Sunday, 30 September 2012

Life in The Sticks

Hello all!!

I love living in London. I love living in the city. But every once in a while, it is great to get away from the bustle of the city and enjoy the green, the nature, the simple things in life.

Last five days I've spent in Foy, Ross-On-Wye, South England. And what wonderful time I've had. But on the fifth day, I was ready to go back home, to the big smoke. I was happy to see buildings and concrete!!!

But while away, I truly enjoyed everything country side has to offer. I gazed at the stars at night (one of the favourite things to do), took long walks, enjoyed the fresh air.
Here are some of the things I saw and experienced.

In contrast to my first home Bosnia and Herzegovina, England is really flat. I admired its landscape on the way to the woods:

A big group of London kids have never seen where and how the corn grows. This boy secretly took one of the corns from the neighbouring farm. He was quite pleased with himself and his thieving occupation that day. Even though some of the adults told him off, I supported his mischief. He said: "This is better than watching TV!" I think he is right:

On the walk, we admired the river Wye. Muddy, but still pretty:

On our walk, I spotted these juicy apples. I didn't join in the thievery of the day, but I took pictures:

We all laughed at the tiny post box and took quite a few pictures posing in front of it. In London, you only get the very big ones. This was quite a big deal to all of us:

I spent quite some time watching the swans. Of course, I couldn't help recalling the fairy tale "The Ugly Duckling". It made me think of the moral of that lovely story, and how relevant it is to the kids I was spending my time with. In fact, one of the first things I did when I got back home was to re read it. I realised then that it actually resonates with adults too, not just children:

And then, on the last day as I was waiting for the children to gather, I noticed one of the young people who work and live at the activity camp we were staying at, working. I noticed how neatly he was placing the helmets he was washing:

I stood and watched him work. He'd wash one helmet, placed it on the boat, then stood back to see how it looks. It was so nice to see how much satisfaction he was having in doing this seemingly mundane chore. The activity camp was closing for the season the next day, and he was cleaning and preparing for the next season that would start in February 2013.
I went over to take pictures and of course, to have a little chat. I said: "You seem to get a lot of satisfaction out of what you're doing." He replied: "If you're not enjoying what you are doing, then you are looking in the wrong place."
And I thought, how wise he is (he is probably only 22-23), and how lucky I am. My job does not pay well. It is pretty stressful and it is very tiring. Yet, I find it very satisfying and rewarding. On a good day, I make a difference to someone's life and their learning. On a less good day, I make sure that I make someone at least smile. I am very lucky, just as this guy seems to be:


As I turned to go, I spotted these beautiful roses. Not only were they pretty, but they also smelt nice:

Nourished with everything nature has to offer, I was ready to go back home, to concrete buildings, to London.

I am going to leave you with this:

"Don’t worry about what the world needs.  Ask what makes you come alive and do that, because what the world needs is people who have come alive."

Have a lively and happy week everyone.

Red xx

Sunday, 16 September 2012

What Books Are On Your Coffee Table?

Hello all!

It is odd that someone (me) who loves reading and cannot live without books, has never done a post about books. Queer, or as Alice in Alice in Wonderland says: "Curious and curiouser!"
There is not a day that I don't spend at least an hour reading. No matter how busy I am, no matter how tired I am, no matter what time I get home, I will make sure that I have "me" time with my book. Even if I just go grocery shopping, I have a book in my bag. You just never know - something unexpected my happen like, the sky might fall on my head, I might get kidnapped, or stuck under a big rock, or most likely be in a long supermarket queue. You see, on such occasions, only a book can save me.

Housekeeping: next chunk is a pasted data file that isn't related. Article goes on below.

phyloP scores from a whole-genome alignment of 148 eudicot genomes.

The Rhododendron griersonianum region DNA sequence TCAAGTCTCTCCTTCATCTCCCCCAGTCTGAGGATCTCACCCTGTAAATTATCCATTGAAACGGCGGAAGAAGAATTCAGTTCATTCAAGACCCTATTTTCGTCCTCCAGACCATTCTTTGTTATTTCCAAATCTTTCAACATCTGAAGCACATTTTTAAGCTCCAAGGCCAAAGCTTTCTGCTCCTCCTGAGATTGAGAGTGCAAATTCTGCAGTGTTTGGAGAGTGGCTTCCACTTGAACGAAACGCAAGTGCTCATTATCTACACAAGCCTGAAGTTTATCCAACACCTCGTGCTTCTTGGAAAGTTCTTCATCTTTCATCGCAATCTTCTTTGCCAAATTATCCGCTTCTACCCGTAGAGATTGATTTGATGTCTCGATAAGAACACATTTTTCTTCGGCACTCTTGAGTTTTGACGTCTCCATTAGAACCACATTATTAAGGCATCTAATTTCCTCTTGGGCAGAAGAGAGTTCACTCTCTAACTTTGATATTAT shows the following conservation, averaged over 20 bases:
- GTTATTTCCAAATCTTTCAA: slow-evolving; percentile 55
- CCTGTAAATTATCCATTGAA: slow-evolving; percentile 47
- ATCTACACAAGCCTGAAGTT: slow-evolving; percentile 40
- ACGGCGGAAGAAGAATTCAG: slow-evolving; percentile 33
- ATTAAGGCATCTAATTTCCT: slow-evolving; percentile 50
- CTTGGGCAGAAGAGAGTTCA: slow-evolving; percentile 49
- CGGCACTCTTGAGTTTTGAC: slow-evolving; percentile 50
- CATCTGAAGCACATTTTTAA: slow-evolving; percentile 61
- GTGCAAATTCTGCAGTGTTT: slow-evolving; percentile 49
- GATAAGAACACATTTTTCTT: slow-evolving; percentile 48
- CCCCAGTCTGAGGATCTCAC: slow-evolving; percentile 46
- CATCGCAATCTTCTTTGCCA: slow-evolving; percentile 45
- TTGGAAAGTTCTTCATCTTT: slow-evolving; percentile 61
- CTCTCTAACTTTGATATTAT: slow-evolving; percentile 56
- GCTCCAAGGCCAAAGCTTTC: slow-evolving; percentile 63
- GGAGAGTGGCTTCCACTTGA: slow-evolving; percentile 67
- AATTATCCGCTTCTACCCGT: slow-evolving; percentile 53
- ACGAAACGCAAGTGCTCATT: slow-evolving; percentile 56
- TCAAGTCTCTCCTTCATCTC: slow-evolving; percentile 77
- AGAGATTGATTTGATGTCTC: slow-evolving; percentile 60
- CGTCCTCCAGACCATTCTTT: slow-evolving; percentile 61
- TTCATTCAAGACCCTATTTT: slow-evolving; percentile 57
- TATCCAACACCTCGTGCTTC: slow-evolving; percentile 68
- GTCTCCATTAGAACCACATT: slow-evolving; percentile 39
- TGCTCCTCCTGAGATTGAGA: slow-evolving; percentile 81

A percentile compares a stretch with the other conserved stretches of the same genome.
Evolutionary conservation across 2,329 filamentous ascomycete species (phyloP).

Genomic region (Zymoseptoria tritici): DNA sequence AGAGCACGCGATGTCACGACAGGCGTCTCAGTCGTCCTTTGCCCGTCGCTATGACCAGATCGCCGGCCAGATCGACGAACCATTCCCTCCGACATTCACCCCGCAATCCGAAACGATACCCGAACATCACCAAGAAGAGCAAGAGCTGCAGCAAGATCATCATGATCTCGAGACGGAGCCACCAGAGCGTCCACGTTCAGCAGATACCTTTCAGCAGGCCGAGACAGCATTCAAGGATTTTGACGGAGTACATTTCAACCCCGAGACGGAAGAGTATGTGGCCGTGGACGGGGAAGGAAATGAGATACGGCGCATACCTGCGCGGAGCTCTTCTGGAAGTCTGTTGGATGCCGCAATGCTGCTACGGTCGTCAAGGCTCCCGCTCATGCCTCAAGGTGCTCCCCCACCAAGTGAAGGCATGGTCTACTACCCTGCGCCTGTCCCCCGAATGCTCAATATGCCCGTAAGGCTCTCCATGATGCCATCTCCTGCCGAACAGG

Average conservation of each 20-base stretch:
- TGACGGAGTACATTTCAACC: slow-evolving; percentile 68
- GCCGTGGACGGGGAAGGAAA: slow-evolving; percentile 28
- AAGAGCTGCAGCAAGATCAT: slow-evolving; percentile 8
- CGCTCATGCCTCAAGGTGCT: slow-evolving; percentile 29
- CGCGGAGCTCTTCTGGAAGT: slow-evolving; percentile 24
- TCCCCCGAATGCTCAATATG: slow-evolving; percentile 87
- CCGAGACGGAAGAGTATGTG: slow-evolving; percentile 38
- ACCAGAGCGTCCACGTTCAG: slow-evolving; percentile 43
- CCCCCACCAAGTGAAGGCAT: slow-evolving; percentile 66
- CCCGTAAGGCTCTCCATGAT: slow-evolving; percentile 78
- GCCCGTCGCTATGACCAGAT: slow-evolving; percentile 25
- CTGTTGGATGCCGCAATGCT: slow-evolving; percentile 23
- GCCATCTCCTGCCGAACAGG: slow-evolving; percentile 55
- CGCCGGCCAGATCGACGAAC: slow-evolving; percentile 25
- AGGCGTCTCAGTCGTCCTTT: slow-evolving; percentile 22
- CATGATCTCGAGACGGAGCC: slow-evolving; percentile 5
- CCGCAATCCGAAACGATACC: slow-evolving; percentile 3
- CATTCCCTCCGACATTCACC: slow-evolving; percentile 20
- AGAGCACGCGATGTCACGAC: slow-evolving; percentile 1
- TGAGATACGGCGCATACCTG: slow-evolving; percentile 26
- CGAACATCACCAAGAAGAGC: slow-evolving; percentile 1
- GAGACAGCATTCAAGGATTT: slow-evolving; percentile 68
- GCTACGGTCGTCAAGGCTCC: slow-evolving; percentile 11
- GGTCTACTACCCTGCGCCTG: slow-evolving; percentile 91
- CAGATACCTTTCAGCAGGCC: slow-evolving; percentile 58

I read something today that Sebastian Faulks said in his interview in The Guardian:

"I don't know how you can understand other people or yourself if you haven't read a lot of books. I just don't think you're equipped to deal with the demands and decisions of life, particularly in your dealings with other people... I wouldn't know how to break bad news, how to sympathise, how to be a friend or a lover, because I wouldn't have any idea what was going on in anybody else's mind."

So, what have I been reading lately? The last book I read was actually Sebastian Faulks's Birdsong. Absolutely beautiful and harrowing narrative of the senseless World War One as well a a heartbreaking love story, that had me thinking about it for days after I've finished it. If like me, you are late in catching up with this beautiful book, I strongly recommend that you start your autumn with this one.

This year's Booker shortlist looks very interesting, but until I get my hands on those new stories, here is what I am going to be catching up on for the next few months:

I have been meaning to read Truman Capote's In Cold Blood for years now. I have had it for long enough, and I am finally ready for it.

Murakami's What I Talk About When I Talk About Running. It is his memoir, but more about Murakami, in a moment.

And then, Salman Rushdie's The Satanic Verses, (by the way, allow me to show off a little here, this is a signed book!!). This is arguably one of the most controversial books of the last, well,... at least 20 years if not longer. In February 1989, Ayatollah Khomeini issued a fatwa for blasphemy on its author and things have never been the same since then. This act showed (amongst many, many other things) what power a written word has, what it means to fight for freedom to speak, or express a view, what it means to stand by what you have created even if your life is at stake and what significance burning a book has. I've tried to read the book in the past, but I think I was too inexperienced and naive to understand it, so I left it and decided to come back to it, when I am more mature and able to understand it. Well, the time has come, and this is my next adventure. I am so excited, I cannot wait!

Pablo Neruda's The Captain's Verses is there on my coffee table, because I go back to it all the time. It is a beautiful collection of poems that gets me through life whether I am happy or sad. A must have, in my world.

And now, to my favourite writer, the mad, the odd, the funny, the strange, the wonderful Haruki Murakami.